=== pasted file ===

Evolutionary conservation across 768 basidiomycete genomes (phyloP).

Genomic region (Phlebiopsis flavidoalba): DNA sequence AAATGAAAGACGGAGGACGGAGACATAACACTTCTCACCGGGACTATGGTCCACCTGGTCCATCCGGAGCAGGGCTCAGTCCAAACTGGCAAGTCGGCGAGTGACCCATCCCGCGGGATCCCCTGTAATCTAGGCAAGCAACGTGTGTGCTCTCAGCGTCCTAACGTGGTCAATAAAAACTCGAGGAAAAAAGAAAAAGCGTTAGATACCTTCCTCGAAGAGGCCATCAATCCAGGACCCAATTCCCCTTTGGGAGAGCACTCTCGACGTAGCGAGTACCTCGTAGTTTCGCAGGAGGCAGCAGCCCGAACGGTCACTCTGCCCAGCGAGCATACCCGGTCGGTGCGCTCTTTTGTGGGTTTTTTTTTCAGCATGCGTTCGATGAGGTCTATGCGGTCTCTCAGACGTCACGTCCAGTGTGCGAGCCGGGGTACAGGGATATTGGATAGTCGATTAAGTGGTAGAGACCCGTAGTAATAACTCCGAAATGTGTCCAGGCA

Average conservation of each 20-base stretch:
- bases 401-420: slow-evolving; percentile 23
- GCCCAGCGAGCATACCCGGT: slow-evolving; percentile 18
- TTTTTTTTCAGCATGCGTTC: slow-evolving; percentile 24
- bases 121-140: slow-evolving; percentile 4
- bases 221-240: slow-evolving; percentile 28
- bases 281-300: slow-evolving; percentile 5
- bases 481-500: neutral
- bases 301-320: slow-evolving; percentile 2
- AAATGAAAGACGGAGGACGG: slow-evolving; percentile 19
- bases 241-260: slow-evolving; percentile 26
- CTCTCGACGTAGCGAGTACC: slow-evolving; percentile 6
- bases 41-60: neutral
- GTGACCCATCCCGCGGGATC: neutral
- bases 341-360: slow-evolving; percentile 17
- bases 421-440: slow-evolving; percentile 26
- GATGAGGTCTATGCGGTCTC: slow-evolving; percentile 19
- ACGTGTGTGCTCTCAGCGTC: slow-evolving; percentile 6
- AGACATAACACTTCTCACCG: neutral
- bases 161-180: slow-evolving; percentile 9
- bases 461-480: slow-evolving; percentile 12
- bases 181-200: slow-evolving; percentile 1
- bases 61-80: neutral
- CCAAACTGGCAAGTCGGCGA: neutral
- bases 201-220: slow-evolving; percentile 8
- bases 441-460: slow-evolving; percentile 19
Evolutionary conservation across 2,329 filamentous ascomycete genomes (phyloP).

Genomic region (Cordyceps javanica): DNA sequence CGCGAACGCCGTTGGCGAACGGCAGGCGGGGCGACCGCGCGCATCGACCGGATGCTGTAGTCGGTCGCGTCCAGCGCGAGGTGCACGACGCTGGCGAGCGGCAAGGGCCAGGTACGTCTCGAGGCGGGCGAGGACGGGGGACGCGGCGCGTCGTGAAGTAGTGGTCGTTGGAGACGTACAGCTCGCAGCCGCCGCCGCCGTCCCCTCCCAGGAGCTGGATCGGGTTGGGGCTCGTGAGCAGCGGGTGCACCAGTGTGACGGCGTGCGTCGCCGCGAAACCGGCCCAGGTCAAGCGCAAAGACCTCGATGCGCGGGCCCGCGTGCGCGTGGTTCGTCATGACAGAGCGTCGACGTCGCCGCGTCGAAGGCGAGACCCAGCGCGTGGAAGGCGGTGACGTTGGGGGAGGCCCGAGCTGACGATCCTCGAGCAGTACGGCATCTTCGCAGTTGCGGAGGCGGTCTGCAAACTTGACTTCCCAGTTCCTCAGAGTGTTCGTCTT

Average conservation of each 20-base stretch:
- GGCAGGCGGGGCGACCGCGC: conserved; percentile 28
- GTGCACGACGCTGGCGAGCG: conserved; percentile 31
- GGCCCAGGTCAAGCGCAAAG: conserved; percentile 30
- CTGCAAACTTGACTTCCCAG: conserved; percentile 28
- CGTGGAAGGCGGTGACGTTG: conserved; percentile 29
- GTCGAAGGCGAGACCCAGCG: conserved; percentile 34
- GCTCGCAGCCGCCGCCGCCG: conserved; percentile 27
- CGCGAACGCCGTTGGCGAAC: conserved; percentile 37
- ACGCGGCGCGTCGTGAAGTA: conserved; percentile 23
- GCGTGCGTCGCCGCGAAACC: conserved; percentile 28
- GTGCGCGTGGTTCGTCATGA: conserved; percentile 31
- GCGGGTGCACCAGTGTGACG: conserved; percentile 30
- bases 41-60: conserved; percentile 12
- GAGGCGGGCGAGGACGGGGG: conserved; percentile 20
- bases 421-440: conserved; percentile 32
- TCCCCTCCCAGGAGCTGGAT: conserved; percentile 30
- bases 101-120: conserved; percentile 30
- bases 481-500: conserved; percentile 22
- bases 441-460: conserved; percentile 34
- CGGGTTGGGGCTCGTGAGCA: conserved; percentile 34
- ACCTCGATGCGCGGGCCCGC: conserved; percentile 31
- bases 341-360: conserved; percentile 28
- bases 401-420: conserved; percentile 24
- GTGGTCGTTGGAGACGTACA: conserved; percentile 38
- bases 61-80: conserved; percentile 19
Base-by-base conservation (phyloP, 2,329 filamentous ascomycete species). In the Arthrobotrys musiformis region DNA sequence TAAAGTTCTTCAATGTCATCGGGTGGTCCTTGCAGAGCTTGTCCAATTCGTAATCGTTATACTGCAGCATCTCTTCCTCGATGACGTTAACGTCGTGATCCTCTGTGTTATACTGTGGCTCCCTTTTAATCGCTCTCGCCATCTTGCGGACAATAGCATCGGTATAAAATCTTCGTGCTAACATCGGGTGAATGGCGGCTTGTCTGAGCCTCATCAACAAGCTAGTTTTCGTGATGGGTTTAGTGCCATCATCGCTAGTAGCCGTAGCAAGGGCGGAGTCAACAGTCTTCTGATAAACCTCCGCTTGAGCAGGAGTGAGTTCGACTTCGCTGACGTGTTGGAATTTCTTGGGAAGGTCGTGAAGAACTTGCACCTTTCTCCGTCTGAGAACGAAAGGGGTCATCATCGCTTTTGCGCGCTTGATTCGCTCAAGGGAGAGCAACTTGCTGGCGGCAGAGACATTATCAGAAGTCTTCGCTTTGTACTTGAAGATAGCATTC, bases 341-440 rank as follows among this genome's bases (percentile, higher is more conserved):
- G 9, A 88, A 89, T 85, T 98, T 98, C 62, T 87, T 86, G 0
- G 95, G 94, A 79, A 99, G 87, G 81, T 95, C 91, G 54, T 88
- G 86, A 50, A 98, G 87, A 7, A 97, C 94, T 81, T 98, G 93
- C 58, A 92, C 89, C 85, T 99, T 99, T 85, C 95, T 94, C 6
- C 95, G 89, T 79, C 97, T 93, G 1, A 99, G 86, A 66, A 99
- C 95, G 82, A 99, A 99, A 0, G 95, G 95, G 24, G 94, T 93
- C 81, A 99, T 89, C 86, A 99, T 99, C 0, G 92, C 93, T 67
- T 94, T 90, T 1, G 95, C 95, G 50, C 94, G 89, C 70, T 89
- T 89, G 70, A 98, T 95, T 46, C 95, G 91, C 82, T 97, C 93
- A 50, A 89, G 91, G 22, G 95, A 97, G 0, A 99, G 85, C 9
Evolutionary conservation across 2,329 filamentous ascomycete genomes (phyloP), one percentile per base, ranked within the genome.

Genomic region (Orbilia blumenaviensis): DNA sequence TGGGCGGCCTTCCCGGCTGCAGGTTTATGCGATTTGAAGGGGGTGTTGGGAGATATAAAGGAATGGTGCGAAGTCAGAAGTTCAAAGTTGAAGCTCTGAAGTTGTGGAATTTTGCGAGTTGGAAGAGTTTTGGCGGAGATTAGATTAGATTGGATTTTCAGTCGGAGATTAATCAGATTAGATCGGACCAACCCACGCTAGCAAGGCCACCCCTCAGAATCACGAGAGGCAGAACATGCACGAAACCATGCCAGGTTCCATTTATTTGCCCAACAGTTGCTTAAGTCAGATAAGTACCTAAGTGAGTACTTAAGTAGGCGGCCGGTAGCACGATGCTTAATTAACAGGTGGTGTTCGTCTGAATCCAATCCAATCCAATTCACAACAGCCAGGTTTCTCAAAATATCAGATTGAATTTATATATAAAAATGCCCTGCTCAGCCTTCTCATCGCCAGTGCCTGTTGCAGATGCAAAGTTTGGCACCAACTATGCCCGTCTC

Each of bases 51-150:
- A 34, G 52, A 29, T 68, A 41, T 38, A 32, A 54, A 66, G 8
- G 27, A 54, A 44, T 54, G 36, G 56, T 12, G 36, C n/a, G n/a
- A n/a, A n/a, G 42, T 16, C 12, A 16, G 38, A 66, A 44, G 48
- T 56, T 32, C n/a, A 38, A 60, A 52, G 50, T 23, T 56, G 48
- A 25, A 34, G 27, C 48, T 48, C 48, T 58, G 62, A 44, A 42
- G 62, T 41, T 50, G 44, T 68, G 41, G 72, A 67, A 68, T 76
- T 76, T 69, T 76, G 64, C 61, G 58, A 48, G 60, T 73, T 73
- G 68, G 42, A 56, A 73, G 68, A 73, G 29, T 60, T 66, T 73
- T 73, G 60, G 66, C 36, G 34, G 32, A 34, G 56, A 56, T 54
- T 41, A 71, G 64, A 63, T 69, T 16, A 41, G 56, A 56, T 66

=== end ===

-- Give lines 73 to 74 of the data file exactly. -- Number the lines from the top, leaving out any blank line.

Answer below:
- A n/a, A n/a, G 42, T 16, C 12, A 16, G 38, A 66, A 44, G 48
- T 56, T 32, C n/a, A 38, A 60, A 52, G 50, T 23, T 56, G 48